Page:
The first effects of the altered balance of Moslem power in the north were felt by Damascus. Baldwin I had directed the brunt of his attacks on Egypt and the Egyptian possessions in Asia, and endeavored to maintain the neutrality of Damascus. Baldwin II, on the other hand, on all occasions when he was free to take the initiative, directed his attacks towards Damascus. The disaster at the ager sanguinis, however, by involving Baldwin in the north, freed Tughtigin not only to join in the campaigns in the north but also to negotiate with Egypt. There in December 1121, the powerful vizier al-Afdal had been assassinated and replaced by al-Mamun, who gave immediate evidence of his intention to adopt a more active policy in Palestine and Syria, and took measures to build up the Egyptian fleet. Hoping for support from Tughtigin after Belek’s capture of Baldwin, he dispatched a force by sea to Jaffa in May 1123, but the expected assistance from Damascus failed to arrive. The Egyptians were defeated on land near Ibelin (Yabna) by the constable Eustace Gamier, and on sea by the Venetians under the doge Domenico Michiel. The double defeat made it impossible to send relief to Tyre when it was besieged in the following year, and Tughtigin could do no more than negotiate the terms of surrender of the city, no doubt ensuring that satisfactory arrangements were made for commercial relations with Damascus.

In his negotiations with Egypt, Tughtigin had associated Aksungur with himself, and these continued even after Aksungur’s occupation of Aleppo. In all probability, it was this tentative movement towards closer relations among Egypt, Damascus, and Aleppo which explains Baldwin's attack on Ascalon in November 1125,  followed by an invasion of Damascus territory in January 1126. The defeat inflicted on the army of Damascus by this reconnaissance in force accomplished the object, if such it was, of forestalling any concerted action, and prepared the way for the invasion three years later.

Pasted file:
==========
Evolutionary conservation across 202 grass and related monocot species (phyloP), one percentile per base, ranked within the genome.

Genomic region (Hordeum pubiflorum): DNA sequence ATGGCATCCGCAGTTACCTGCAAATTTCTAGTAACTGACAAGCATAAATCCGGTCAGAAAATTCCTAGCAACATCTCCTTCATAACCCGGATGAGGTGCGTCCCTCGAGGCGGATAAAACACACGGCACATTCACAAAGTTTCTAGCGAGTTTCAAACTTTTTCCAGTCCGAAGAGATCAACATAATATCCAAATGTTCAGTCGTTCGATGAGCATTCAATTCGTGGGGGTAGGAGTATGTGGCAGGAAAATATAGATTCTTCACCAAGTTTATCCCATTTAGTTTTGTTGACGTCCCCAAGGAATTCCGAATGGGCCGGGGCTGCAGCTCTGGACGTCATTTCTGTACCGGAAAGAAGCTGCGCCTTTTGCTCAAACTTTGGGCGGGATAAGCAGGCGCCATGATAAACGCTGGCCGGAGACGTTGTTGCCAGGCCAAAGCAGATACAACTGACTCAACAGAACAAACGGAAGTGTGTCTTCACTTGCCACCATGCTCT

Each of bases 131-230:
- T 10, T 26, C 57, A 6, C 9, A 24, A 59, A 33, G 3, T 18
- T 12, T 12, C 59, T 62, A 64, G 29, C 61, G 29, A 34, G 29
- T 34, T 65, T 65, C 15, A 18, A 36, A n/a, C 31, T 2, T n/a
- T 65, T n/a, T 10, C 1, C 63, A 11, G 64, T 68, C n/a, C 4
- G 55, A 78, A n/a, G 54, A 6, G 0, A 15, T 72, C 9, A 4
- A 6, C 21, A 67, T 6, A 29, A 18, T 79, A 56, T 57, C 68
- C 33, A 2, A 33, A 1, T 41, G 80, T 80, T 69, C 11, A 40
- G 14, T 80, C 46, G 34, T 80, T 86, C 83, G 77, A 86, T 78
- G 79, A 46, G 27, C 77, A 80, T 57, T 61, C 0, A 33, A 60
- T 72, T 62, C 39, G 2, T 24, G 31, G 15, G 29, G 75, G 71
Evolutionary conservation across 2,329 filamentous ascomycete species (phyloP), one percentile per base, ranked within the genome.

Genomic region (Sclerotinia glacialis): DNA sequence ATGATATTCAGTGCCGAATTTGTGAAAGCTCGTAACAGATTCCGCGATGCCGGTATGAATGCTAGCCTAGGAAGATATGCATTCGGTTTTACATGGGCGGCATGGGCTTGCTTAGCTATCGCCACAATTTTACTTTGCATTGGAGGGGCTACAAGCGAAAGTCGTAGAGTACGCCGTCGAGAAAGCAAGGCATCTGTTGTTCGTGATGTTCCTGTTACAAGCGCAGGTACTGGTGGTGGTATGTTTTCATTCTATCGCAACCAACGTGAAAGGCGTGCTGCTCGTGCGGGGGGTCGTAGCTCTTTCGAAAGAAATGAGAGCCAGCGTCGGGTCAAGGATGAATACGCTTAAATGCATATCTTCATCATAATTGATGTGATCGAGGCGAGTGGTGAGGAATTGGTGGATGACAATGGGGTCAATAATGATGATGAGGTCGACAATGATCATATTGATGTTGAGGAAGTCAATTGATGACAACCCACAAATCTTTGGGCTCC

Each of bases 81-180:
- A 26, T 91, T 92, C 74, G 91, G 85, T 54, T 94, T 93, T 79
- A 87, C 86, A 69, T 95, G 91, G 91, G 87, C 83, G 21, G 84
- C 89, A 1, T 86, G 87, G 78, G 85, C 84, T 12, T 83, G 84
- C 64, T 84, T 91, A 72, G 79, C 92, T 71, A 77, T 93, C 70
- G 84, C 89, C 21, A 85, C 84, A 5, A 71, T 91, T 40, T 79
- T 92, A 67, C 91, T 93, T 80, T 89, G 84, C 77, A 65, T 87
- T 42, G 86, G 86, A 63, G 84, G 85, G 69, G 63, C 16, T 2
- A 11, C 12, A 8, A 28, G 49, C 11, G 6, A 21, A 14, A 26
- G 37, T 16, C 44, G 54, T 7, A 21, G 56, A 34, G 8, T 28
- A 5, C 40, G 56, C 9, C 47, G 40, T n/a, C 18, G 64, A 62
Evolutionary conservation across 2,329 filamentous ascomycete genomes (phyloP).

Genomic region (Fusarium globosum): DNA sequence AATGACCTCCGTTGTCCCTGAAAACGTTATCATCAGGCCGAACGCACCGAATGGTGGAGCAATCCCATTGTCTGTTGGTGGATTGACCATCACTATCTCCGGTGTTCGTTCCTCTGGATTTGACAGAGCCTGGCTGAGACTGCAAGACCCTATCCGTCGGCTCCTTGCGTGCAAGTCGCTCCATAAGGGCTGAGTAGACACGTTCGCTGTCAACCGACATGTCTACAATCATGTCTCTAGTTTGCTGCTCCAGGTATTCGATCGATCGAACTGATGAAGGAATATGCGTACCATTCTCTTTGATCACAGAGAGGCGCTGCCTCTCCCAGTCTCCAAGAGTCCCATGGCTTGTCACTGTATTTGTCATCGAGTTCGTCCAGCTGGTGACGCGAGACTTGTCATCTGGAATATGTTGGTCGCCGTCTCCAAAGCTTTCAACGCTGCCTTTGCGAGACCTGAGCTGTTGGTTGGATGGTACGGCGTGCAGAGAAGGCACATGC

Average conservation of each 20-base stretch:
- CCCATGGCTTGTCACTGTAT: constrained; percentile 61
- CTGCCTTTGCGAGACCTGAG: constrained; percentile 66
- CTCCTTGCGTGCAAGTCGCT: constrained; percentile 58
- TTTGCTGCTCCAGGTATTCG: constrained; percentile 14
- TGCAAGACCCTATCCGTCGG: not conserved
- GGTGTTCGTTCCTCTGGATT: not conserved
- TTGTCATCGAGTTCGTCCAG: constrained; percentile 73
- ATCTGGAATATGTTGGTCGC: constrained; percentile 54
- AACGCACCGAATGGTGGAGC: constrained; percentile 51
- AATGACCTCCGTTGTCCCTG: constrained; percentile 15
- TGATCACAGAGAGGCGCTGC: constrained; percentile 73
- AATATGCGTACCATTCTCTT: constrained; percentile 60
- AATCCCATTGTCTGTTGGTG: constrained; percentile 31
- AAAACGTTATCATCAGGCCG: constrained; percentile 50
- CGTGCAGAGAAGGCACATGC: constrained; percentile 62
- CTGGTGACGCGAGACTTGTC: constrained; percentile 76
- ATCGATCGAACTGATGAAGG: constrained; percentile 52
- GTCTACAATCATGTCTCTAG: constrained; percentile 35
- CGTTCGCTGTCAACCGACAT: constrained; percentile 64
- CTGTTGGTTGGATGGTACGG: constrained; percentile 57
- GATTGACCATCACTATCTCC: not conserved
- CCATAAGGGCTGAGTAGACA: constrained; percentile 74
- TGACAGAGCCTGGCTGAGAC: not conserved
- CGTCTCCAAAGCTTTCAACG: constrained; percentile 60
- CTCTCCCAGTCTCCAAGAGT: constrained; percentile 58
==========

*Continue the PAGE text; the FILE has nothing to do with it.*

It is in connection with this battle that the cooperation of the Assassins with the army of Damascus is mentioned for the first time. That the Assassins, discouraged by the union of Aleppo with Mosul, had decided to try their fortunes at Damascus seems clear, and it is equally clear that this was done with the consent of Tughtigin. In this policy is to be seen his reaction to the new situation in the north. The union of Aleppo with Mosul had the effect of placing Damascus in the precariously isolated position from which Aleppo had just escaped, at the price of its independence. Alliance with the Franks was out of the question, in view of the hostile attitude of Baldwin II, and equally so any effective alliance with Egypt. The only course open to Tughtigin was to mobilize in its support all the strength which could be gained from local Syrian forces, and even their enemies did not deny the courage and gallantry of the Assassins. It is certainly the fact that, after his defeat by Baldwin, Tughtigin openly acknowledged the alliance by assigning the frontier castle of Banyas to the leader of the Assassins in November 1126.

A month after Zengi’s occupation of Aleppo, Tughtigin died (February 1128) after a prolonged illness. He was succeeded by his son Bori, who proved himself to be equal to the successive dangers to which Damascus was exposed. On Tughtigin’s death the Assassins at Banyas resumed their terrorist activities, under the shelter of the vizier at Damascus. Fortunately for Bori, they were severely worsted in a conflict with the Druzes of Wadi-t-Taim, and he seized the opportunity to root them out of the city (Sep­tember 1129), but at the cost of Banyas, which they surrendered to the Franks. Two months later Baldwin, reinforced by the arrival of Fulk of Anjou and the troops of the northern principalities, marched on Damascus. Bori, forewarned, had enlisted in its defense some thousands of Turkomans and Arabs, who threw a cordon round the crusading army, and dispatched a strong force to waylay a foraging expedition to the Hauran under William of Bures. The defeat suffered by the latter and the consequent retreat of the crusaders was recognized on both sides as an event that put an end, for many years, to Baldwin’s policy of attack on Damascus, and shortly afterwards a treaty was negotiated to regulate their political and commercial relations.